Comments on Probiotic Research
From Universiti Putra Malaysia (UPM) August 2014 – C. difficile is an opportunistic pathogen found in the intestines of approximately 3% of healthy adults and 40% of infants. The bacterium causes a spectrum of diseases in humans, ranging from mild to severe. Infection rates are particularly high in North America and European countries. Studies have shown that this bacterium is responsible for 10-25% of antibiotic-associated diarrhoea cases, 50-75% of antibiotic-associated colitis cases, and 90-100% of antibiotic-associated pseudomembranous colitis, respectively.
Probiotics have shown promise for treating patients with recurrent Clostridium difficile infections
Probiotics are effective in preventing hepatic encephalopathy in patients with cirrhosis of the liver, according to a new study in Clinical Gastroenterology and Hepatology.1
In mid-1980s, I introduced the term LAPs (lactic acid-producing) as an abbreviation for health-promoting bowel microbes that produce lactic acid and other immune-strengthening substances. I chose the term TAPS (toxin-producing) for the gut microbes that injured all body organs under varying conditions.
LAPs build strong defenses in many ways. TAPs are equally versatile in their production of a very large number of toxins, including:
- mycotoxins (mold toxins);
- oxygen-depriving (vaso-constrictive) amines such as histamine, tyramine, agmatine and cadaverine;
- ammonia and related compounds;
- phenols and related phenolics;
- tryptophan metabolites and other toxic amino acids;
- certain harmful steroids; and
- some carcinogenic substances.
Regrettably, this area has received limited research funding. Undoubtedly, future research will uncover a host of as yet undetected bacterial and fungal toxins and metabolic villains.
LAPs/TAPs dynamics are profoundly influenced by food choices. American and British individuals show overgrowth of some TAPs, including bacteroides, firmicutes, clostridia, and others. Japanese and many indigenous populations produced much smaller quantities of such toxins. It is now well established that these differences are due to chemicalized foods and abundance of fats and animal flesh foods in the former.
Microbes Are Master Chemists
Microbes execute an enormous number of biochemical reactions. Farmers employ them to turn compost into fertilizer long before microbiologists learned about healthful and noxious aspects of their metabolism, including:
- inactivation of digestive enzymes (trypsin and chymotrypsin)
- destruction of enzymes located on the surface of cells lining the gut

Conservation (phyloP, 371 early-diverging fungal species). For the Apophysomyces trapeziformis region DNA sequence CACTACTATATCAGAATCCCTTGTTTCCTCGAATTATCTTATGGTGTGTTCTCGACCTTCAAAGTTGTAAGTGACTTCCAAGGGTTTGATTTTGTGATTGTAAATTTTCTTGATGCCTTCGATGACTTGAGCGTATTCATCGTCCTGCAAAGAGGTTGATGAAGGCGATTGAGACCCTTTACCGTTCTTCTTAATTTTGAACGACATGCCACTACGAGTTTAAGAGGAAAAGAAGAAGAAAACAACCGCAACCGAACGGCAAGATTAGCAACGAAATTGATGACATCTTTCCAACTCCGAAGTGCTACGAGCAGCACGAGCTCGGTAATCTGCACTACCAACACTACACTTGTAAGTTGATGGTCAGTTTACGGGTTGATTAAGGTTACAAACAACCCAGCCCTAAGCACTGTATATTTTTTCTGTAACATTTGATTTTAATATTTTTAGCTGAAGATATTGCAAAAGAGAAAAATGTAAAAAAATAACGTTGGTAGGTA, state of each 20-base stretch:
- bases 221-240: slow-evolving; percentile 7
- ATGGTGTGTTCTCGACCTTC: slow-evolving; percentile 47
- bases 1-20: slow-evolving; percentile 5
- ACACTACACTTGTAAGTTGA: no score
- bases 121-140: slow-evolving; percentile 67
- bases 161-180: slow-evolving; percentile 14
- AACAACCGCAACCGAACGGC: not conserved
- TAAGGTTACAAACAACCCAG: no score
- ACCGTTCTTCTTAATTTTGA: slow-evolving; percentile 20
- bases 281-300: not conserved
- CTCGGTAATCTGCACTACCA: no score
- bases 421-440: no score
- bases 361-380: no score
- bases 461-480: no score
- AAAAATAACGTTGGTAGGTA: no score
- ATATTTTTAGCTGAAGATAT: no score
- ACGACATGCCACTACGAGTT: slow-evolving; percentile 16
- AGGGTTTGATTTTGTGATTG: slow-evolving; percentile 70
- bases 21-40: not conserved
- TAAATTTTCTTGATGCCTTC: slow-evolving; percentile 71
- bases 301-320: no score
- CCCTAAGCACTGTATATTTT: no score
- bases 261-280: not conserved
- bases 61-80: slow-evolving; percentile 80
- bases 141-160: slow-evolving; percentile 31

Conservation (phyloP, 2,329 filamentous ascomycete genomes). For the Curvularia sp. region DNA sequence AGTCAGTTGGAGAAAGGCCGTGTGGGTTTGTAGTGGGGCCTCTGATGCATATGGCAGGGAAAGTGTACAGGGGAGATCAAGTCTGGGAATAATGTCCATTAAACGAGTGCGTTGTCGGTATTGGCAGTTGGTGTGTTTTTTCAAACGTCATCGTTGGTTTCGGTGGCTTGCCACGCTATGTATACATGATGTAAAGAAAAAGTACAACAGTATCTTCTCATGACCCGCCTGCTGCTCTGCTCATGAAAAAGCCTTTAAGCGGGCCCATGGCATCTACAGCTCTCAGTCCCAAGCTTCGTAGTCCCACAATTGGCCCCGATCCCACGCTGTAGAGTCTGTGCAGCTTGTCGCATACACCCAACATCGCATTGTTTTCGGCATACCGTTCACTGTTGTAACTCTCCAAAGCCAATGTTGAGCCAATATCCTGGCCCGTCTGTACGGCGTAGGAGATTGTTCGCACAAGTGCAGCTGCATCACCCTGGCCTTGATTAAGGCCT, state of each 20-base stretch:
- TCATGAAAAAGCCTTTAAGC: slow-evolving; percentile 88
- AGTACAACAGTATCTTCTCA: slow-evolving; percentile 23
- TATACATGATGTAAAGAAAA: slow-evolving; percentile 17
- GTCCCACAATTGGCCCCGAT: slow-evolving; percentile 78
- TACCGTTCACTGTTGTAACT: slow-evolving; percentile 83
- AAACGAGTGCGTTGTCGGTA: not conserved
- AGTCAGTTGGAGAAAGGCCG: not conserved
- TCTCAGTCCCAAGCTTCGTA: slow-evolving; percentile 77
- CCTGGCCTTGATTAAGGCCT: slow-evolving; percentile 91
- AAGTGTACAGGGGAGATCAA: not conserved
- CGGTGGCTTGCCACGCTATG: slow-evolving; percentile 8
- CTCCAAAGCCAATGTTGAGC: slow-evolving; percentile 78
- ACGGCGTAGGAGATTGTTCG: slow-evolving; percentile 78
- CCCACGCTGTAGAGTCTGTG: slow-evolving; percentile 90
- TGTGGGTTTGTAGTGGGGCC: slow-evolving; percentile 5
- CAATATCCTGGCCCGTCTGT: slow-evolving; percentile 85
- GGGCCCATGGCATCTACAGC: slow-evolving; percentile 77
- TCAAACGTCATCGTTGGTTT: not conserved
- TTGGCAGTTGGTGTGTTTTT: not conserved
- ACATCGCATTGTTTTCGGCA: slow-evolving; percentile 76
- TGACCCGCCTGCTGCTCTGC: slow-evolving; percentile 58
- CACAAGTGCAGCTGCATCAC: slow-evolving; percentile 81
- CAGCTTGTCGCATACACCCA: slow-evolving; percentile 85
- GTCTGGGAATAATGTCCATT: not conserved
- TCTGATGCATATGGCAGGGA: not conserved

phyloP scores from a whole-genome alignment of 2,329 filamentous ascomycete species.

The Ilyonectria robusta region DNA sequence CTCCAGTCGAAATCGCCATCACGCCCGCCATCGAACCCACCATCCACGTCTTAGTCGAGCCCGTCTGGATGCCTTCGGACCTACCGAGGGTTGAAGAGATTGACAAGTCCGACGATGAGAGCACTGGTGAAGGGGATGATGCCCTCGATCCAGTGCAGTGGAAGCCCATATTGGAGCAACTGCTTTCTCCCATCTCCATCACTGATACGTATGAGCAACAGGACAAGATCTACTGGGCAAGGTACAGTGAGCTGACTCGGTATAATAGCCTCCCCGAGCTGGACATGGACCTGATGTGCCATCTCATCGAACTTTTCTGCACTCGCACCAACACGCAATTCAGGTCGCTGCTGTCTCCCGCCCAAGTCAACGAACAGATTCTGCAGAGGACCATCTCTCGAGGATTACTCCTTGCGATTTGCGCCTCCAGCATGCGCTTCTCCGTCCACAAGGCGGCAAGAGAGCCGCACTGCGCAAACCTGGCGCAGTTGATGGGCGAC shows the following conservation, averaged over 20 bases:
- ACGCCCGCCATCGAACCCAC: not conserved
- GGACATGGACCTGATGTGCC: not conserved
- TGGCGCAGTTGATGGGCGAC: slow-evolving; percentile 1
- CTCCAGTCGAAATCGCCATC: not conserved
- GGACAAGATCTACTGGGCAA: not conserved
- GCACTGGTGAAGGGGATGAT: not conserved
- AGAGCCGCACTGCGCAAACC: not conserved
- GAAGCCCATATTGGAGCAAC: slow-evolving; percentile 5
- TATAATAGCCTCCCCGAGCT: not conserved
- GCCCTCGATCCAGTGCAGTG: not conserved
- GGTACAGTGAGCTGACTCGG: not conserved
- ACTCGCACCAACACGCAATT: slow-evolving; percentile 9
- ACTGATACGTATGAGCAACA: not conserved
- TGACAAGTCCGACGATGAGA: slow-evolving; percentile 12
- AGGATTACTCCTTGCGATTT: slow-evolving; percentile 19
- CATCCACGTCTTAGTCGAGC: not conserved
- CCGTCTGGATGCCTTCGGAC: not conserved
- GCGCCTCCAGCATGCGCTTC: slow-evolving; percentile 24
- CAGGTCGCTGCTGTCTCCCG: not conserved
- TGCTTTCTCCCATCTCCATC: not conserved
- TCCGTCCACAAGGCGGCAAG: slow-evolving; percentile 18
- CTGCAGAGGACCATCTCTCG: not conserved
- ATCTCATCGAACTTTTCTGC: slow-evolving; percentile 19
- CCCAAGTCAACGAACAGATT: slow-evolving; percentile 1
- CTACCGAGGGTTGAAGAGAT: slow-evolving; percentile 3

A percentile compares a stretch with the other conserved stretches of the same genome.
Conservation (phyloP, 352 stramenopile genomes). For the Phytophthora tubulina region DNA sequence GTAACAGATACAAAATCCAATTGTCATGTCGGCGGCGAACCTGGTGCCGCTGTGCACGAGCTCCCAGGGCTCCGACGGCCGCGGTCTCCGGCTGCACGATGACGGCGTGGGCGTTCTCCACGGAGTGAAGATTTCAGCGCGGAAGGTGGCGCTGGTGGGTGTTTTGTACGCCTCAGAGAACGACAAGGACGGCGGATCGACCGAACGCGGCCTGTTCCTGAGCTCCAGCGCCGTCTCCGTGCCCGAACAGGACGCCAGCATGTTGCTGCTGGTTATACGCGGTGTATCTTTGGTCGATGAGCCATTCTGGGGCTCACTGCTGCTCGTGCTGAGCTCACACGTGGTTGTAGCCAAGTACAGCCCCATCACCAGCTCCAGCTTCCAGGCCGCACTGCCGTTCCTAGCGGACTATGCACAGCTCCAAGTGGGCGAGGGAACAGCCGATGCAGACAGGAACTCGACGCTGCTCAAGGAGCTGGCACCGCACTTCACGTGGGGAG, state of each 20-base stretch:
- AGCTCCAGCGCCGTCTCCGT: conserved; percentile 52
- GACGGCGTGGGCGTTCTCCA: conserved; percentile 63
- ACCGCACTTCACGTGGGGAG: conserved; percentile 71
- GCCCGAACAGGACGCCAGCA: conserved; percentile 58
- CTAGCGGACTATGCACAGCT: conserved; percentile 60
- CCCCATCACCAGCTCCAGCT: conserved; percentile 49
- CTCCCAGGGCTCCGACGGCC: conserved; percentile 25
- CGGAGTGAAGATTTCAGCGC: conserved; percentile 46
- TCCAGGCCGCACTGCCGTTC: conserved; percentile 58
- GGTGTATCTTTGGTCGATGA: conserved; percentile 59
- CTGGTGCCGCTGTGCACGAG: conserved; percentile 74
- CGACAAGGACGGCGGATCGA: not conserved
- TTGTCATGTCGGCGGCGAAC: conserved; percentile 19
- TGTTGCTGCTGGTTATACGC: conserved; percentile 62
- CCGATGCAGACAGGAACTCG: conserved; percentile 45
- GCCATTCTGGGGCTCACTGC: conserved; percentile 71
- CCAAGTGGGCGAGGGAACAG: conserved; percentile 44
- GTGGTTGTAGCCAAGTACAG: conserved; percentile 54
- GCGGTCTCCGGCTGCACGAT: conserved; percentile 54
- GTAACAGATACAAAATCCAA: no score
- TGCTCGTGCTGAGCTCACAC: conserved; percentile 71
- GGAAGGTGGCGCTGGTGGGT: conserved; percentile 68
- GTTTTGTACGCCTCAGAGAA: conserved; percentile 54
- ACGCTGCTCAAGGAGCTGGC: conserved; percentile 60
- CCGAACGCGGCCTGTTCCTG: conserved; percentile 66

- deconjugation of hormones such as estrogen and bile acids
- denaturation of bile steroids
- breakdown of food flavonoids
- hydrogenation of polyunsaturated fatty acids in food
- conversion of some compounds into carcinogens.
List of Major LAPs and TAPs
Below is a list below the three genera of LAPs and several genera of TAPs that most frequently populate the bowel ecosystem.
Proteus, Pseudomonas, Salmonella, Escherichia
Bacteroides, Clostridium, Peptococci, Peptostreptococcus
About 30 species of LAP microbes have been identified. Some important members of these three groups (L, Lactobacillus; B, Bifidobacterium; S, Streptococcus) include the following:
L. acidophilus B. bifidum
L. bulgaricus B. adolescentis
L. lactis B. infantis
L. casei B. breve
L. helveticus B. longus
S. faecium S. thermophilous
Food production technology threaten LAP microbes and promotes the growth of TAPs. . In addition, alcohol, nicotine, various pharmacologic agents, and highly processed and “preserved” foods have a negative impact on lactic-acid producers.
Normal fecal flora in man includes the following: Bacteroidaceae (Bacteroides and Fusobacteria), Eubacteria, Lactobacilli, Bifidobacteria, Veillonellae, Acidaminococci, Megasphaerae, Peptococcaceae (Ruminococci, Peptococci and Peptostreptococci), Clostridia (C. perfrigens and other species), Enterobacteriaceae, aerobic Lactobacilli, Streptococci, Staphylococci, and yeast and fungi (often used interchangeably)
Some LAP microbes suppress tumor cells in rats. This factor is not of direct relevance to human canaries — at least not yet, though in time accelerated oxidative damage is likely to increase the incidence of cancer in chronic fatigue states.
What is bowel ecotoxicity? How may it be detected? The answers to those questions can be both simple and complex. As for the former, ecotoxicity exists when endogenous and exogenous toxins in the bowel exceed its ability to ability to rid itself of those molecular species. Ecotoxicity exists when the characteristics of health described in an earlier chapter are not present, month after month, year after year. As for the latter, below I provide an incomplete answer. (Complete answer to those questions may indeed not be forthcoming for decades.)
Until the dawn of the pesticide and xenobiotics age, the human bowel flora was, in a broad sense, in equilibrium with that of the soil. As I child I recall pulling carrots from my ‘personal’ vegetable patch, barely washing them, and eating them with relish. I also recall the crunch of some sand between my then-strong teeth. That era, of course, is long gone. The soil all over the globe has been now diffusely and unrelentingly chemicalized. Today if a child were to eat vegetables smeared with dirt, she will not be exposed to the soil flora that I was then. Children today can be expected to take variable doses of pesticides, herbicides, and xenobiotics with their vegetables and fruits.